The genetic diversity of Rhizobium leguminosarum bv. viciae in cultivated soils of the eastern Canadian prairie
Chemining'wa, George N
Vessey, J Kevin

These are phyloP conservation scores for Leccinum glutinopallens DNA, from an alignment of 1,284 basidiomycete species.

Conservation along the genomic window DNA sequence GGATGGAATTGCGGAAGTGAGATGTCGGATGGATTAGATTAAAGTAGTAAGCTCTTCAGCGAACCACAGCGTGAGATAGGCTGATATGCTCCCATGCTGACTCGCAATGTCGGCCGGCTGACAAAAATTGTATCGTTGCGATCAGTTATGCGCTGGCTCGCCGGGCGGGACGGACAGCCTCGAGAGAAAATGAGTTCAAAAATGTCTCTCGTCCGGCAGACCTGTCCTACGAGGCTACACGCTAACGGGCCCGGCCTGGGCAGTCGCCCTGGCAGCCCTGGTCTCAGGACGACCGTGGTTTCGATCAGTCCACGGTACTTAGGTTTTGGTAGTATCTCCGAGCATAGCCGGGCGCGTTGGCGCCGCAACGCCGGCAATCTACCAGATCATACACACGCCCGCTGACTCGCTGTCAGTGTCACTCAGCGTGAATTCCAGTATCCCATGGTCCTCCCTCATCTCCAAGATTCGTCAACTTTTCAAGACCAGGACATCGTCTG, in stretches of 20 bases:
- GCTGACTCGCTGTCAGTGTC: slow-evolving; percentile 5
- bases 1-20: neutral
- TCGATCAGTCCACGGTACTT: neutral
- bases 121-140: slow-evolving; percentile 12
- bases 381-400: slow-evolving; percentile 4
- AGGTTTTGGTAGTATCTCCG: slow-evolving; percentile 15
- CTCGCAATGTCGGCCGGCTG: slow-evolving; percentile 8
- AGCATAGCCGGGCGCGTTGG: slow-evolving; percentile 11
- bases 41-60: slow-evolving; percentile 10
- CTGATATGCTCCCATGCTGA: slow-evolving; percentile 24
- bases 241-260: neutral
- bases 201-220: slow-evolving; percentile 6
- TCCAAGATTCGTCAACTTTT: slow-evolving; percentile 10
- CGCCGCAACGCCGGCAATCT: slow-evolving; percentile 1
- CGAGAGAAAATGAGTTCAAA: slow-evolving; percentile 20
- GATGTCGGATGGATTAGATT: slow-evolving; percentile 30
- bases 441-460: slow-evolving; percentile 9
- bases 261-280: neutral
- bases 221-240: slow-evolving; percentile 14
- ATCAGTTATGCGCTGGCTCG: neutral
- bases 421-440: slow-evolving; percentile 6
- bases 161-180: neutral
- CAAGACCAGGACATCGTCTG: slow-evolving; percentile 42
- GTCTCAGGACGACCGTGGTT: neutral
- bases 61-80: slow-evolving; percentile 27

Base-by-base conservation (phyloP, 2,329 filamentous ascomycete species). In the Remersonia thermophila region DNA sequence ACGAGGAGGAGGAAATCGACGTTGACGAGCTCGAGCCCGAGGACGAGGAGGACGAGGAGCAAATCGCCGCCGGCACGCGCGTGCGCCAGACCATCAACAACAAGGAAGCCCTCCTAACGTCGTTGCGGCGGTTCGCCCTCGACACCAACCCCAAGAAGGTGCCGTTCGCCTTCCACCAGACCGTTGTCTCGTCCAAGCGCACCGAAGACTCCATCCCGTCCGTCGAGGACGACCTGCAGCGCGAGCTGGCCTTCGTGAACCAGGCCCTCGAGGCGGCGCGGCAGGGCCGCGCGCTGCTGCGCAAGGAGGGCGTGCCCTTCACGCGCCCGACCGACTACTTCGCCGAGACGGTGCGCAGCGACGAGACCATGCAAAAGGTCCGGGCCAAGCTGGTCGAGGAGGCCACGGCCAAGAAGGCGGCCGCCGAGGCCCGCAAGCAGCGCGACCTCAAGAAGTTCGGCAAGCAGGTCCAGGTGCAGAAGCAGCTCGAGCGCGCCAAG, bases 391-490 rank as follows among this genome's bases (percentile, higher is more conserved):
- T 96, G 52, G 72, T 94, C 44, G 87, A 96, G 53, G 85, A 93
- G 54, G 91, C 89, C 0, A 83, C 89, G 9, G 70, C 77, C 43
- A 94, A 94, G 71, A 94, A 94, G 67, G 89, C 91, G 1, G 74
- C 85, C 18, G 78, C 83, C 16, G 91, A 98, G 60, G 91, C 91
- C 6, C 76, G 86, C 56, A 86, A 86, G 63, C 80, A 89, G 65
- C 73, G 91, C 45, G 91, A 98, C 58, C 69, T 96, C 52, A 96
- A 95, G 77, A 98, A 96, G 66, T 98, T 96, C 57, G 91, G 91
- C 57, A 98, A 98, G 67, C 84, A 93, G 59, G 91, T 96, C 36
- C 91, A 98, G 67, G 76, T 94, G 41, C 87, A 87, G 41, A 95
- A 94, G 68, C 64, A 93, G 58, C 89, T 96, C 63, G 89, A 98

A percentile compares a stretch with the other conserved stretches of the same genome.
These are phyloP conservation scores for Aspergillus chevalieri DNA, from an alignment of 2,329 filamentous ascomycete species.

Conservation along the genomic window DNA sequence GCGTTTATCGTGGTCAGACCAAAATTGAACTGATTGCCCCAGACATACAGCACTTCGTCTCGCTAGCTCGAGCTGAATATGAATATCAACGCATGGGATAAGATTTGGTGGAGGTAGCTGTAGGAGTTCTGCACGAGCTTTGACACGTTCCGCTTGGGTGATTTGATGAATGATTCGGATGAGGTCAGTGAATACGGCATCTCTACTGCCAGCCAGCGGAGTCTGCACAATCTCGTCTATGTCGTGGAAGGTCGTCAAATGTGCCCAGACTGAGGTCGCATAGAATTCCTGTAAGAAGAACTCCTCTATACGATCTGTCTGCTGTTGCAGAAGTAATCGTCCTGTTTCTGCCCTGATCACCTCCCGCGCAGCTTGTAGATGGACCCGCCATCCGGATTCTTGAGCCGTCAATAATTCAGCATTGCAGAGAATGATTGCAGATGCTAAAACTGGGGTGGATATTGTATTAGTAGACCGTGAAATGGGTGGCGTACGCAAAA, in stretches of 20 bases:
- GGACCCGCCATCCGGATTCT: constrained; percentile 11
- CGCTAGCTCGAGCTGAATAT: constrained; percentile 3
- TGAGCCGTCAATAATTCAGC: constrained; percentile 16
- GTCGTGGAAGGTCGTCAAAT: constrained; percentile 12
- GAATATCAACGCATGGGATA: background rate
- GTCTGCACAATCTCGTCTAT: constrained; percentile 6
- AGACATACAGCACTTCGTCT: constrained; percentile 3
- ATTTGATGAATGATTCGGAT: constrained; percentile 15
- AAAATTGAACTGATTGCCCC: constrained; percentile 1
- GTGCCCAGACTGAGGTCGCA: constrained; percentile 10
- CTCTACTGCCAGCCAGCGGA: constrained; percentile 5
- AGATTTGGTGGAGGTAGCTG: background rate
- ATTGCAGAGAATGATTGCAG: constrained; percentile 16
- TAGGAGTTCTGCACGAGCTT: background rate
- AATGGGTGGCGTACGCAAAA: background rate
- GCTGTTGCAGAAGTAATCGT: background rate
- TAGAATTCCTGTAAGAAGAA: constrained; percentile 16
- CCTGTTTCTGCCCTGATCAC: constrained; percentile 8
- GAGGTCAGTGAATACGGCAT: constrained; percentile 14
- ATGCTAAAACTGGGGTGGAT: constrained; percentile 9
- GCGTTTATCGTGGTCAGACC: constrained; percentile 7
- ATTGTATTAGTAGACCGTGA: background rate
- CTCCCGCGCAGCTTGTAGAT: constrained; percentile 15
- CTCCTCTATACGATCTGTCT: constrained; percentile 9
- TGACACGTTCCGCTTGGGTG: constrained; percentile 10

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Soil populations of Rhizobium leguminosarum bv. viciae (Rlv) that are infective and symbiotically effective on pea (Pisum sativum L.) have recently been shown to be quite widespread in agricultural soils of the eastern Canadian prairie. Here we report on studies carried out to assess the genetic diversity amongst these endemic Rlv strains and to attempt to determine if the endemic strains arose from previously used commercial rhizobial inoculants. Isolates of Rlv were collected from nodules of uninoculated pea plants from 20 sites across southern Manitoba and analyzed by plasmid profiling and PCR-RFLP of the 16S-23S rDNA internally transcribed spacer (ITS) region. Of 214 field isolates analyzed, 67 different plasmid profiles were identified, indicating a relatively high degree of variability among the isolates. Plasmid profiling of isolates from proximal nodules (near the base of the stem) and distal nodules (on lateral roots further from the root crown) from individual plants from one site suggested that the endemic strains were quite competitive relative to a commercial inoculant, occupying 78% of the proximal nodules and 96% of the distal nodules. PCR-RFLP of the 16S-23S rDNA ITS also suggested a relatively high degree of genetic variability among the field isolates. Analysis of the PCR-RFLP patterns of 15 selected isolates by UPGMA indicated two clusters of three field isolates each, with simple matching coefficients (SMCs) ≥0.95. However, to group all field isolates together, the SMC has to be reduced to 0.70. Regarding the origin of the endemic Rlv strains, there were few occurrences of the plasmid profiles of field isolates being identical to the profiles of inoculant Rlv strains commonly used in the region. Likewise, the plasmid profiles of isolates from nodules of wild Lathyrus plants located near some of the sites were all different from those of the field isolates. However, comparison of PCR-RFLP patterns suggested an influence of some inoculant strains on the chromosomal composition of some of the field isolates with SMCs of ≥0.92. Overall, plasmid profiles and PCR-RFLP patterns of the isolates from endemic Rlv populations from across southern Manitoba indicate a relatively high degree of genetic diversity among both plasmid and chromosomal components of endemic strains, but also suggest some influence of chromosomal information from previously used inoculant strains on the endemic soil strains.